Top 7 Secrets To Better Business PhotographsBy Larry Thomas
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It often seems that otherwise very intelligent business owners take a very casual and haphazard attitude towards that area of their enterprise which may be the most critical to their continued success. I'm referring to the photographic images - both of themselves and of their products or services. We, as a culture, are predominantly influenced by the way something LOOKS, from the label on a can of beans to the purchase of an expensive automobile. Yet many business owners seem blind to the importance that appearance makes in determining the eventual buying decision.
The following thoughts are derived from over forty years as a professional photographer having produced many thousands of various kinds of assignments aimed at both retail and at business-to-business marketing.
- Spend the money and hire the very best photographer you can. Their professional fees have been arrived at based on their experience, their general overhead expenses (price, professional-level cameras, accessories and studio space, sometimes), the requirements of the assignment, and ultimate usage and reproduction rights. Attempting to save on the cost of film is usually very unwise. Remember the real significance and importance of the photograph is intended to MAKE you money. Think of it as an investment. To avoid invoicing surprises an itemized estimate beforehand is a must!
- Interview the photographer before the photo-session. (You wouldn't go into surgery without having met the surgeon.) Be sure you like the photographer personally; look at their portfolio and ask pertinent questions as to exactly HOW and WHY the photograph was made. Be curious! Photographers are eager to show off; however, you may want to avoid the more obnoxious, ego-driven who are motivated only by what they can get out of the assignment. It's YOUR product that should be the "star" - NOT the photographer.
- Tell the photographer EXACTLY what you want - and what you don't want. You can use tear sheets from other publications that will illustrate the kind of results that are important to you. A written list of photographs and parameters will allow the photographer to better anticipate the time equipment he will require.
- Be sure the photographer understands the various end-uses for the photographs that you have in mind. The camera and film size he chooses is dictated by where the photographs will be displayed or reproduced. A convention exhibit display may require a larger film size than an employee snapshot for the newsletter. A digital camera image may be suitable for your Web site, yet totally inappropriate for anything else.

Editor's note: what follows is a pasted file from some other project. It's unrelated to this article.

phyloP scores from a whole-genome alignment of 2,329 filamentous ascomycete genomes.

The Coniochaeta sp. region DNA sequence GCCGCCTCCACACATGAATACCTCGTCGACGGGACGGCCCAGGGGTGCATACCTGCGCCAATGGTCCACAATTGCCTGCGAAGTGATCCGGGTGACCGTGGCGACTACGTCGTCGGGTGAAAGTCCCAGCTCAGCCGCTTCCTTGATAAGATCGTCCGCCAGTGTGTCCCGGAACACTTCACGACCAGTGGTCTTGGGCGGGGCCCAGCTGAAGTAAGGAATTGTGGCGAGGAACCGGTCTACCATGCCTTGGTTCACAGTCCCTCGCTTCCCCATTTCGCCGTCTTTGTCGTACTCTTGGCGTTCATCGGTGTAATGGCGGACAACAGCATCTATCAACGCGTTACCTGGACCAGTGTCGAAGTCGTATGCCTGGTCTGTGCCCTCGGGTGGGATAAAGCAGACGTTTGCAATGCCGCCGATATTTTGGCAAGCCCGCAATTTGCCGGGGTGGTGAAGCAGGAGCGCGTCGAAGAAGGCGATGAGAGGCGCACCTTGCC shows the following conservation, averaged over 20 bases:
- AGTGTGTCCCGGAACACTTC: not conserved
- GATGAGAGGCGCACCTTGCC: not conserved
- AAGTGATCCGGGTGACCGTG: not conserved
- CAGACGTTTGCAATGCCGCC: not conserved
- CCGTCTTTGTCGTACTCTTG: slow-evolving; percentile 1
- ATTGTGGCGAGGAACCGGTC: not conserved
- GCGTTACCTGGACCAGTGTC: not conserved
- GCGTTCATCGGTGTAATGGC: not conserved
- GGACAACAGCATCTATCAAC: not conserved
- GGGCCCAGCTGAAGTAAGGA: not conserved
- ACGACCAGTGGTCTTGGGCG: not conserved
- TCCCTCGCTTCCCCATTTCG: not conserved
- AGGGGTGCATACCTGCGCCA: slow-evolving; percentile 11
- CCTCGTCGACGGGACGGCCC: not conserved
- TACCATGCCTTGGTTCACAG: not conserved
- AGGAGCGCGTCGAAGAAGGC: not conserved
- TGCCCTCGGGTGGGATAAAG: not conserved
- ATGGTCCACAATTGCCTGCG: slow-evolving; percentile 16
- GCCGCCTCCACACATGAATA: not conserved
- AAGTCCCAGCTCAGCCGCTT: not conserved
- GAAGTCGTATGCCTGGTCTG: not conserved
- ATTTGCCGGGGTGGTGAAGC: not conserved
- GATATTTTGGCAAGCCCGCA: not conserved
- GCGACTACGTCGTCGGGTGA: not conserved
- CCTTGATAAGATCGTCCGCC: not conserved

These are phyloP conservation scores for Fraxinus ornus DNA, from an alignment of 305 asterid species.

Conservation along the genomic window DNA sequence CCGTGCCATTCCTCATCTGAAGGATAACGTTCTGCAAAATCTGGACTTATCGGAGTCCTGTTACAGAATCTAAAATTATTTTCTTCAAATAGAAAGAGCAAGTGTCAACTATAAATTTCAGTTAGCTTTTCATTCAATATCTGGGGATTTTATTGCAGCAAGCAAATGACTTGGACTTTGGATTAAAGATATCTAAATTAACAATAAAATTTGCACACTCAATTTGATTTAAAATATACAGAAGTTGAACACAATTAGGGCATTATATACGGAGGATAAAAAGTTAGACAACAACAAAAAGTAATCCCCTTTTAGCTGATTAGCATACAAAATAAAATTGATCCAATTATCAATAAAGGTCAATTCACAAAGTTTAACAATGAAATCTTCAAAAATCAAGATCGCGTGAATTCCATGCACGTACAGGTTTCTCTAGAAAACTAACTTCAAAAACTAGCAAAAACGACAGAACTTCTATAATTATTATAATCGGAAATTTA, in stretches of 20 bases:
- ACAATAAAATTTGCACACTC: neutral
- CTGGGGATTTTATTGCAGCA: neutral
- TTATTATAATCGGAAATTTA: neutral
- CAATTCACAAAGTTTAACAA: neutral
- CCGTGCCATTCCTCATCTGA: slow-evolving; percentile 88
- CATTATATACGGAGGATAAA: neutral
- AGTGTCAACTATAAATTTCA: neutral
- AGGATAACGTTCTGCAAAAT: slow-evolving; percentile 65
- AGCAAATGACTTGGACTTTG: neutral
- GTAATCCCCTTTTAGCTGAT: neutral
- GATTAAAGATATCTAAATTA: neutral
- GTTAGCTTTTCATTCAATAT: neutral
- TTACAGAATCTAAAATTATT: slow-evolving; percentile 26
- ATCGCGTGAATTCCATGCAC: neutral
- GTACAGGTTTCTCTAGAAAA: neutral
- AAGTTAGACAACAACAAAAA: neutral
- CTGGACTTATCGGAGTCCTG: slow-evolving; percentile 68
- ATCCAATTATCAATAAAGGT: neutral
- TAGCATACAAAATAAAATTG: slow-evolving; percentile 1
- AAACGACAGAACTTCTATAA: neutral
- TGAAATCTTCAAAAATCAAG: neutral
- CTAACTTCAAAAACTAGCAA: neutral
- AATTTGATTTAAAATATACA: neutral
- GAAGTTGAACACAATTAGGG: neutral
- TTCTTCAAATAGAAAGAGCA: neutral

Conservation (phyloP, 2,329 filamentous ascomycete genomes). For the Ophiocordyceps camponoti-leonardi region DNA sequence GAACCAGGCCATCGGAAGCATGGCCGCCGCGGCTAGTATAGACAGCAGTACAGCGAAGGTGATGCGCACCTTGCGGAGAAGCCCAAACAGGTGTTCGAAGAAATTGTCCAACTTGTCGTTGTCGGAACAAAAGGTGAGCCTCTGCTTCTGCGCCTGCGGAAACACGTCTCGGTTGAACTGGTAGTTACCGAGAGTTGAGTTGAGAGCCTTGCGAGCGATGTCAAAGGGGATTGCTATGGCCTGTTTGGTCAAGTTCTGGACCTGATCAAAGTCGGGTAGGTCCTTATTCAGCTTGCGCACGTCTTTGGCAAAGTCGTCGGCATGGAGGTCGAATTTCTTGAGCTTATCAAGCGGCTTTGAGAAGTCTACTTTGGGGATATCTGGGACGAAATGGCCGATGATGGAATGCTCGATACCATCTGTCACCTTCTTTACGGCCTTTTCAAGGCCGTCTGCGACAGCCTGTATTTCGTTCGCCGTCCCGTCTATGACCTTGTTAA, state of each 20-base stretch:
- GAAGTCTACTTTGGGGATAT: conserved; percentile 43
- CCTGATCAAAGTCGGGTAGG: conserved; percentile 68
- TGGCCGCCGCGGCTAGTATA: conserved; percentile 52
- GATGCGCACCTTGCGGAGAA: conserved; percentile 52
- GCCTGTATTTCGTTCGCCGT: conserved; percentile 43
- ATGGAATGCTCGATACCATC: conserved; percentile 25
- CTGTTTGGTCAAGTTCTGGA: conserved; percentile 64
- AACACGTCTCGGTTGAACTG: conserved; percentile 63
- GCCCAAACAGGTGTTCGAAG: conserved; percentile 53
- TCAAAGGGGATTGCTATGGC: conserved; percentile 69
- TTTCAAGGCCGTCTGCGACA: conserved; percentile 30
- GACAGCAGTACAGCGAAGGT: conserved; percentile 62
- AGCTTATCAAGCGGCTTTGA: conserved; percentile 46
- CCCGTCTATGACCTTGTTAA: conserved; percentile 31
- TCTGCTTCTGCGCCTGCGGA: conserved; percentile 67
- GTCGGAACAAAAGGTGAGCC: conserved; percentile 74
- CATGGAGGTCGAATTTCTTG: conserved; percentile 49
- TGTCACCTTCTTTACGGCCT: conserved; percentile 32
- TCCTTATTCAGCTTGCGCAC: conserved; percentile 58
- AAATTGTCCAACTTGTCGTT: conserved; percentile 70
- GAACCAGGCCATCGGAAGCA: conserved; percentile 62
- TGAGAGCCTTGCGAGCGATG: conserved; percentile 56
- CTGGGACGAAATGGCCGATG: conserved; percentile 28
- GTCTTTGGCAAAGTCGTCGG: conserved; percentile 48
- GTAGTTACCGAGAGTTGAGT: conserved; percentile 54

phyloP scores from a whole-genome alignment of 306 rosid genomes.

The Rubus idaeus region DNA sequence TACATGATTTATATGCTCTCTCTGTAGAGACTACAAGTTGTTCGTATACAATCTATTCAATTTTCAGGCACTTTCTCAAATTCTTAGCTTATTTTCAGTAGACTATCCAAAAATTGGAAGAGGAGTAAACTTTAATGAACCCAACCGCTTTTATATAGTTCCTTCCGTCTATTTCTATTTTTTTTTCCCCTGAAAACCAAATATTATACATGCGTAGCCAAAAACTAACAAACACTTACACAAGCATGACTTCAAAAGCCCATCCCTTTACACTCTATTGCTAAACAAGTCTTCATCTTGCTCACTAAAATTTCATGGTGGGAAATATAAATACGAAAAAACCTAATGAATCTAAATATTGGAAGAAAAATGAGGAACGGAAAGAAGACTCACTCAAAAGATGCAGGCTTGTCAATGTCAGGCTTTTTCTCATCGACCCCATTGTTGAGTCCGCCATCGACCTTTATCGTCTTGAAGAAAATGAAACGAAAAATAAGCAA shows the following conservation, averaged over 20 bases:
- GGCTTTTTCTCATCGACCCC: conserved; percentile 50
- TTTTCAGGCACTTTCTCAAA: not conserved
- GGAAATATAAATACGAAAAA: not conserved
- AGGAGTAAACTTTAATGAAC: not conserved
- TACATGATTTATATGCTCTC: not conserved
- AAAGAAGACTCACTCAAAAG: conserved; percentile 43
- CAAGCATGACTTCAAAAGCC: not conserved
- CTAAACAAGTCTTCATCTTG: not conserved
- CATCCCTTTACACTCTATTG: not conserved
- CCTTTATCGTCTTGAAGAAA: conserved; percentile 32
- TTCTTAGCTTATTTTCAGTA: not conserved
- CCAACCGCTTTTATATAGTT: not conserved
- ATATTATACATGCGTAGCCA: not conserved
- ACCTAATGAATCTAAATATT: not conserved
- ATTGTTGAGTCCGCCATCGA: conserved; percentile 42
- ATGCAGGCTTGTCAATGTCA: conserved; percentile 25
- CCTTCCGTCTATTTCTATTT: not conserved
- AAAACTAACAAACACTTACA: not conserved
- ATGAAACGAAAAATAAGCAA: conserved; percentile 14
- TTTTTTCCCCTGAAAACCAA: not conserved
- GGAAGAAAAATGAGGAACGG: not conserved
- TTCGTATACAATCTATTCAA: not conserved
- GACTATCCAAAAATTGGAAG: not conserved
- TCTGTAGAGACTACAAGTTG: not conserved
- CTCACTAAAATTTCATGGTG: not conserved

- Allocate adequate time on your part to permit the photographer to do his best. Sometimes the solution for your photographic challenge may demand a rather involved setup. Frequently he's creating something new and specific for you. You probably don't want a "cookie-cooker" result just like your competitor. For you the whole process may be nothing but a nuisance - a necessary evil, if you will - yet remember the much publicized words: "We never get a second chance to make a first impression." Your impression is communicated by your personal and corporate image.
- Discuss the issue of photographic copyright BEFORE the pictures are made. Not all photographers have the same policies in this regard. The photograph is, by federal law, copyrighted at the time of exposures in the camera. Negotiate for only those uses and purposes which you know you will actually need or want. You'll save money by purchasing limited usage reproduction, rather than going for "all rights." Those images are considered intellectual property. Reputable photographers will respect your need for confidentiality and honor your desire for proprietary product information.
- Do your best to view the entire photo experience as fun and as a positive "adventure." Also realize that the photographer may have a valuable, neutral and unique perspective of your business. His third party view of the situations to be illustrated may offer excellent lateral-thinking solutions which may not have occurred to you or your staff. It's also critical to appreciate that in most cases with photography you are involved in "right-brain" activities. Here there are no spread sheets to analyze - no set of directions to be followed. The photographs are being "made up" as you go along, and as such may require a shift in your mental approach from the sequential "left-brain" to the more free-form and spontaneous "right-brain."
At times you may want to let go of your preconceived concepts and the visual cliche's that you've seen in the past. The ultimate goal is to be noticed - to attract attention to you or your product, communication of your message, followed by stimulating a move towards a positive buying action. Anything less is wasted energy and money. It's always YOUR choice.
Larry Thomas - Atlanta, ph:404/881-8850 Photographic Problem Solving is what I do BEST! I wish you all the happiness that you can handle!
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Article Submitted On: September 08, 1999